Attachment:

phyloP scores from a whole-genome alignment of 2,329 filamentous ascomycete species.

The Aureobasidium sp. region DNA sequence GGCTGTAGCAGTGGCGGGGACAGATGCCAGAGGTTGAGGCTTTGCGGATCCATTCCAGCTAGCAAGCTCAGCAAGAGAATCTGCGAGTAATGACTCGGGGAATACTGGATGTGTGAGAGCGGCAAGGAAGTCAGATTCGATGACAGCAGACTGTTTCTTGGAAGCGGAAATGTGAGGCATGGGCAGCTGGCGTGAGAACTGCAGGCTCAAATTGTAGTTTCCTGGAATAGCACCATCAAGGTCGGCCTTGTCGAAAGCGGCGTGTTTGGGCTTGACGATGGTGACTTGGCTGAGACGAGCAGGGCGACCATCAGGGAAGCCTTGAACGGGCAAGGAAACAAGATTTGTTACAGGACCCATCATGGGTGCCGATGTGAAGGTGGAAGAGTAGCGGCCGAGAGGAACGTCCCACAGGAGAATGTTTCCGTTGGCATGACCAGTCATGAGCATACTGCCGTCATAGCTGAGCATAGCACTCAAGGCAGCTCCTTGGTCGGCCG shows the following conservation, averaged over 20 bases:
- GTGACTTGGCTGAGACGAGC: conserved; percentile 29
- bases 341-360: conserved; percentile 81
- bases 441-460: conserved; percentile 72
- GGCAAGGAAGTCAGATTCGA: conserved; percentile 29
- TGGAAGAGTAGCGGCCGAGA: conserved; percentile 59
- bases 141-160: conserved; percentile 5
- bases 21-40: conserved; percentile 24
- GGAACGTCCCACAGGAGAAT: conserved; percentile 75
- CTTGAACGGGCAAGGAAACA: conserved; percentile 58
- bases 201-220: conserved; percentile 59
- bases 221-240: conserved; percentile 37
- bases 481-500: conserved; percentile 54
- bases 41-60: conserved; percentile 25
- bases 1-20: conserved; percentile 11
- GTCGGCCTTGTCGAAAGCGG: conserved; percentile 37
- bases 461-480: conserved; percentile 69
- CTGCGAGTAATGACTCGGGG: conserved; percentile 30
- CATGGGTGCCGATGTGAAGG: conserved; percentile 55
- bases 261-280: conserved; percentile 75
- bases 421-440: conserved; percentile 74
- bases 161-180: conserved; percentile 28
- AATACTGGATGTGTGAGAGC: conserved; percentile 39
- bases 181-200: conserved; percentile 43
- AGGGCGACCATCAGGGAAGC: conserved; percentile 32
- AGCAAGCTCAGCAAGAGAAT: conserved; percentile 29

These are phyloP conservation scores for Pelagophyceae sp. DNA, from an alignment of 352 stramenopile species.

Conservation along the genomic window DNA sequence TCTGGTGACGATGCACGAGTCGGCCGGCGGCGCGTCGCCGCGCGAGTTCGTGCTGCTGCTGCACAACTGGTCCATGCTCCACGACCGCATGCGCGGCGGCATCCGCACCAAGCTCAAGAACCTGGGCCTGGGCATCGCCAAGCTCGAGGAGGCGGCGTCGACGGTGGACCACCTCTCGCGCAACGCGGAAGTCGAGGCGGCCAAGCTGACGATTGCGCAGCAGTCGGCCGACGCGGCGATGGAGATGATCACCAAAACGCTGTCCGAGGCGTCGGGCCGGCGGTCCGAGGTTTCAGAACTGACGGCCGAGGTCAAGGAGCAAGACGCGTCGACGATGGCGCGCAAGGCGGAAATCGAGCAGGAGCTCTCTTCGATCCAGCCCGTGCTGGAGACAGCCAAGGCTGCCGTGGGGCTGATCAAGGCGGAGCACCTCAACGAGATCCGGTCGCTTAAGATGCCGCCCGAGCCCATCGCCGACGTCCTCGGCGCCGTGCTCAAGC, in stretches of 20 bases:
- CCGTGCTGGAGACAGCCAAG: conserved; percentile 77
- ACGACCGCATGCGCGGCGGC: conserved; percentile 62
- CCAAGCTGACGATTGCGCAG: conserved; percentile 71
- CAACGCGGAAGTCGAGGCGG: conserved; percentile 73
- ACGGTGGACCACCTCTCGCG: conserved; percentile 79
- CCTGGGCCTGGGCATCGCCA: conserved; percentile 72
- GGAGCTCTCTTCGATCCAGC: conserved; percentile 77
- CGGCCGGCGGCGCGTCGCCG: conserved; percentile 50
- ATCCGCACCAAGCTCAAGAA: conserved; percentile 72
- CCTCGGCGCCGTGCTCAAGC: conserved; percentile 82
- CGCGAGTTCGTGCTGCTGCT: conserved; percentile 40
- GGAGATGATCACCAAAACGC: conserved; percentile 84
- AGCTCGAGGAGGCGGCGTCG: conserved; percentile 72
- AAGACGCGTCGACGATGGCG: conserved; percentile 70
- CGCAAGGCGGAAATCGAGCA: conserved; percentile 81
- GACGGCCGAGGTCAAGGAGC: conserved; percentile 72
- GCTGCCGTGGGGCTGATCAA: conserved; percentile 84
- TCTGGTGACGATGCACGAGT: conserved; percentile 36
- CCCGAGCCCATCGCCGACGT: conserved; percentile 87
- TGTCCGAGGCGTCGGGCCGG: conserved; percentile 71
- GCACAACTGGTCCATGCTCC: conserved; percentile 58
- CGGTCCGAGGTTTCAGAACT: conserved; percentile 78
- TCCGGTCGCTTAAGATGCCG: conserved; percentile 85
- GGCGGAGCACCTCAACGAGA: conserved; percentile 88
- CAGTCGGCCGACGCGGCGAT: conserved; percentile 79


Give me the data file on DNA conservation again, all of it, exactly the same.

phyloP scores from a whole-genome alignment of 2,329 filamentous ascomycete species.

The Aureobasidium sp. region DNA sequence GGCTGTAGCAGTGGCGGGGACAGATGCCAGAGGTTGAGGCTTTGCGGATCCATTCCAGCTAGCAAGCTCAGCAAGAGAATCTGCGAGTAATGACTCGGGGAATACTGGATGTGTGAGAGCGGCAAGGAAGTCAGATTCGATGACAGCAGACTGTTTCTTGGAAGCGGAAATGTGAGGCATGGGCAGCTGGCGTGAGAACTGCAGGCTCAAATTGTAGTTTCCTGGAATAGCACCATCAAGGTCGGCCTTGTCGAAAGCGGCGTGTTTGGGCTTGACGATGGTGACTTGGCTGAGACGAGCAGGGCGACCATCAGGGAAGCCTTGAACGGGCAAGGAAACAAGATTTGTTACAGGACCCATCATGGGTGCCGATGTGAAGGTGGAAGAGTAGCGGCCGAGAGGAACGTCCCACAGGAGAATGTTTCCGTTGGCATGACCAGTCATGAGCATACTGCCGTCATAGCTGAGCATAGCACTCAAGGCAGCTCCTTGGTCGGCCG shows the following conservation, averaged over 20 bases:
- GTGACTTGGCTGAGACGAGC: conserved; percentile 29
- bases 341-360: conserved; percentile 81
- bases 441-460: conserved; percentile 72
- GGCAAGGAAGTCAGATTCGA: conserved; percentile 29
- TGGAAGAGTAGCGGCCGAGA: conserved; percentile 59
- bases 141-160: conserved; percentile 5
- bases 21-40: conserved; percentile 24
- GGAACGTCCCACAGGAGAAT: conserved; percentile 75
- CTTGAACGGGCAAGGAAACA: conserved; percentile 58
- bases 201-220: conserved; percentile 59
- bases 221-240: conserved; percentile 37
- bases 481-500: conserved; percentile 54
- bases 41-60: conserved; percentile 25
- bases 1-20: conserved; percentile 11
- GTCGGCCTTGTCGAAAGCGG: conserved; percentile 37
- bases 461-480: conserved; percentile 69
- CTGCGAGTAATGACTCGGGG: conserved; percentile 30
- CATGGGTGCCGATGTGAAGG: conserved; percentile 55
- bases 261-280: conserved; percentile 75
- bases 421-440: conserved; percentile 74
- bases 161-180: conserved; percentile 28
- AATACTGGATGTGTGAGAGC: conserved; percentile 39
- bases 181-200: conserved; percentile 43
- AGGGCGACCATCAGGGAAGC: conserved; percentile 32
- AGCAAGCTCAGCAAGAGAAT: conserved; percentile 29

These are phyloP conservation scores for Pelagophyceae sp. DNA, from an alignment of 352 stramenopile species.

Conservation along the genomic window DNA sequence TCTGGTGACGATGCACGAGTCGGCCGGCGGCGCGTCGCCGCGCGAGTTCGTGCTGCTGCTGCACAACTGGTCCATGCTCCACGACCGCATGCGCGGCGGCATCCGCACCAAGCTCAAGAACCTGGGCCTGGGCATCGCCAAGCTCGAGGAGGCGGCGTCGACGGTGGACCACCTCTCGCGCAACGCGGAAGTCGAGGCGGCCAAGCTGACGATTGCGCAGCAGTCGGCCGACGCGGCGATGGAGATGATCACCAAAACGCTGTCCGAGGCGTCGGGCCGGCGGTCCGAGGTTTCAGAACTGACGGCCGAGGTCAAGGAGCAAGACGCGTCGACGATGGCGCGCAAGGCGGAAATCGAGCAGGAGCTCTCTTCGATCCAGCCCGTGCTGGAGACAGCCAAGGCTGCCGTGGGGCTGATCAAGGCGGAGCACCTCAACGAGATCCGGTCGCTTAAGATGCCGCCCGAGCCCATCGCCGACGTCCTCGGCGCCGTGCTCAAGC, in stretches of 20 bases:
- CCGTGCTGGAGACAGCCAAG: conserved; percentile 77
- ACGACCGCATGCGCGGCGGC: conserved; percentile 62
- CCAAGCTGACGATTGCGCAG: conserved; percentile 71
- CAACGCGGAAGTCGAGGCGG: conserved; percentile 73
- ACGGTGGACCACCTCTCGCG: conserved; percentile 79
- CCTGGGCCTGGGCATCGCCA: conserved; percentile 72
- GGAGCTCTCTTCGATCCAGC: conserved; percentile 77
- CGGCCGGCGGCGCGTCGCCG: conserved; percentile 50
- ATCCGCACCAAGCTCAAGAA: conserved; percentile 72
- CCTCGGCGCCGTGCTCAAGC: conserved; percentile 82
- CGCGAGTTCGTGCTGCTGCT: conserved; percentile 40
- GGAGATGATCACCAAAACGC: conserved; percentile 84
- AGCTCGAGGAGGCGGCGTCG: conserved; percentile 72
- AAGACGCGTCGACGATGGCG: conserved; percentile 70
- CGCAAGGCGGAAATCGAGCA: conserved; percentile 81
- GACGGCCGAGGTCAAGGAGC: conserved; percentile 72
- GCTGCCGTGGGGCTGATCAA: conserved; percentile 84
- TCTGGTGACGATGCACGAGT: conserved; percentile 36
- CCCGAGCCCATCGCCGACGT: conserved; percentile 87
- TGTCCGAGGCGTCGGGCCGG: conserved; percentile 71
- GCACAACTGGTCCATGCTCC: conserved; percentile 58
- CGGTCCGAGGTTTCAGAACT: conserved; percentile 78
- TCCGGTCGCTTAAGATGCCG: conserved; percentile 85
- GGCGGAGCACCTCAACGAGA: conserved; percentile 88
- CAGTCGGCCGACGCGGCGAT: conserved; percentile 79